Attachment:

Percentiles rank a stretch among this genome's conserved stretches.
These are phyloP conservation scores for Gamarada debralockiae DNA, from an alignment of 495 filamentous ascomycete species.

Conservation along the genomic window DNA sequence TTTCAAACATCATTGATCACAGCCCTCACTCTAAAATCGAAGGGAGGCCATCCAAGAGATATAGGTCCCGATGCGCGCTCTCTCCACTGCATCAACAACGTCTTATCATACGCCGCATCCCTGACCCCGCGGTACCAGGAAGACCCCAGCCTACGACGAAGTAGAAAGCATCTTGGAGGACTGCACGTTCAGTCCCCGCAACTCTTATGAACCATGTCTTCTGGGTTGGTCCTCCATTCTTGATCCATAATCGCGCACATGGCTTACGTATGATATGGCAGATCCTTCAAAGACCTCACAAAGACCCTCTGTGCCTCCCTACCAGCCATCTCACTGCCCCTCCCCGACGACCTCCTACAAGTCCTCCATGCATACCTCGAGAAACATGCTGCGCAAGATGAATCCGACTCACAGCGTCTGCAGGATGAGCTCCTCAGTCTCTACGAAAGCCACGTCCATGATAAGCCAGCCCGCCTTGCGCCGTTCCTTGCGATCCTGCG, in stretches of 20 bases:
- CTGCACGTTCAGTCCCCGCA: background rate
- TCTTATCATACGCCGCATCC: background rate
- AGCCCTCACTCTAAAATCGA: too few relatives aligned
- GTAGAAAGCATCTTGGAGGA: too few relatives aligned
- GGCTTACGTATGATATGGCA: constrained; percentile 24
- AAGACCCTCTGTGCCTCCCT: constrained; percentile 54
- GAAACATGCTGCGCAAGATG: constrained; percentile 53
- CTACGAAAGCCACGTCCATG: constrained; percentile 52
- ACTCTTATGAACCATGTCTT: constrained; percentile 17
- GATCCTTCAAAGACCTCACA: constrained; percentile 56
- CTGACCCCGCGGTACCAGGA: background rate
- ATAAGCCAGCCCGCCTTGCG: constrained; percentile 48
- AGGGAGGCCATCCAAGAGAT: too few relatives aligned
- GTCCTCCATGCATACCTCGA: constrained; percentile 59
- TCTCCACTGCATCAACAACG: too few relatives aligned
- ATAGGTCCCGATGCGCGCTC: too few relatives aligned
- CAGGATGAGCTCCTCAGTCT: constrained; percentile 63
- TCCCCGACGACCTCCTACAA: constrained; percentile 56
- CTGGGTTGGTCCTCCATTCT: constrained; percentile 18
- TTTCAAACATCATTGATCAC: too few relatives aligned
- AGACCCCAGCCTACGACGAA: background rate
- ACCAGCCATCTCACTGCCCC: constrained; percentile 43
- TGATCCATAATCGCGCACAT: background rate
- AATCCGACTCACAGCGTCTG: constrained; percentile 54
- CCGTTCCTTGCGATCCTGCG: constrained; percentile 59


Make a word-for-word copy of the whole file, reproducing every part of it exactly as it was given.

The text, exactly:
Percentiles rank a stretch among this genome's conserved stretches.
These are phyloP conservation scores for Gamarada debralockiae DNA, from an alignment of 495 filamentous ascomycete species.

Conservation along the genomic window DNA sequence TTTCAAACATCATTGATCACAGCCCTCACTCTAAAATCGAAGGGAGGCCATCCAAGAGATATAGGTCCCGATGCGCGCTCTCTCCACTGCATCAACAACGTCTTATCATACGCCGCATCCCTGACCCCGCGGTACCAGGAAGACCCCAGCCTACGACGAAGTAGAAAGCATCTTGGAGGACTGCACGTTCAGTCCCCGCAACTCTTATGAACCATGTCTTCTGGGTTGGTCCTCCATTCTTGATCCATAATCGCGCACATGGCTTACGTATGATATGGCAGATCCTTCAAAGACCTCACAAAGACCCTCTGTGCCTCCCTACCAGCCATCTCACTGCCCCTCCCCGACGACCTCCTACAAGTCCTCCATGCATACCTCGAGAAACATGCTGCGCAAGATGAATCCGACTCACAGCGTCTGCAGGATGAGCTCCTCAGTCTCTACGAAAGCCACGTCCATGATAAGCCAGCCCGCCTTGCGCCGTTCCTTGCGATCCTGCG, in stretches of 20 bases:
- CTGCACGTTCAGTCCCCGCA: background rate
- TCTTATCATACGCCGCATCC: background rate
- AGCCCTCACTCTAAAATCGA: too few relatives aligned
- GTAGAAAGCATCTTGGAGGA: too few relatives aligned
- GGCTTACGTATGATATGGCA: constrained; percentile 24
- AAGACCCTCTGTGCCTCCCT: constrained; percentile 54
- GAAACATGCTGCGCAAGATG: constrained; percentile 53
- CTACGAAAGCCACGTCCATG: constrained; percentile 52
- ACTCTTATGAACCATGTCTT: constrained; percentile 17
- GATCCTTCAAAGACCTCACA: constrained; percentile 56
- CTGACCCCGCGGTACCAGGA: background rate
- ATAAGCCAGCCCGCCTTGCG: constrained; percentile 48
- AGGGAGGCCATCCAAGAGAT: too few relatives aligned
- GTCCTCCATGCATACCTCGA: constrained; percentile 59
- TCTCCACTGCATCAACAACG: too few relatives aligned
- ATAGGTCCCGATGCGCGCTC: too few relatives aligned
- CAGGATGAGCTCCTCAGTCT: constrained; percentile 63
- TCCCCGACGACCTCCTACAA: constrained; percentile 56
- CTGGGTTGGTCCTCCATTCT: constrained; percentile 18
- TTTCAAACATCATTGATCAC: too few relatives aligned
- AGACCCCAGCCTACGACGAA: background rate
- ACCAGCCATCTCACTGCCCC: constrained; percentile 43
- TGATCCATAATCGCGCACAT: background rate
- AATCCGACTCACAGCGTCTG: constrained; percentile 54
- CCGTTCCTTGCGATCCTGCG: constrained; percentile 59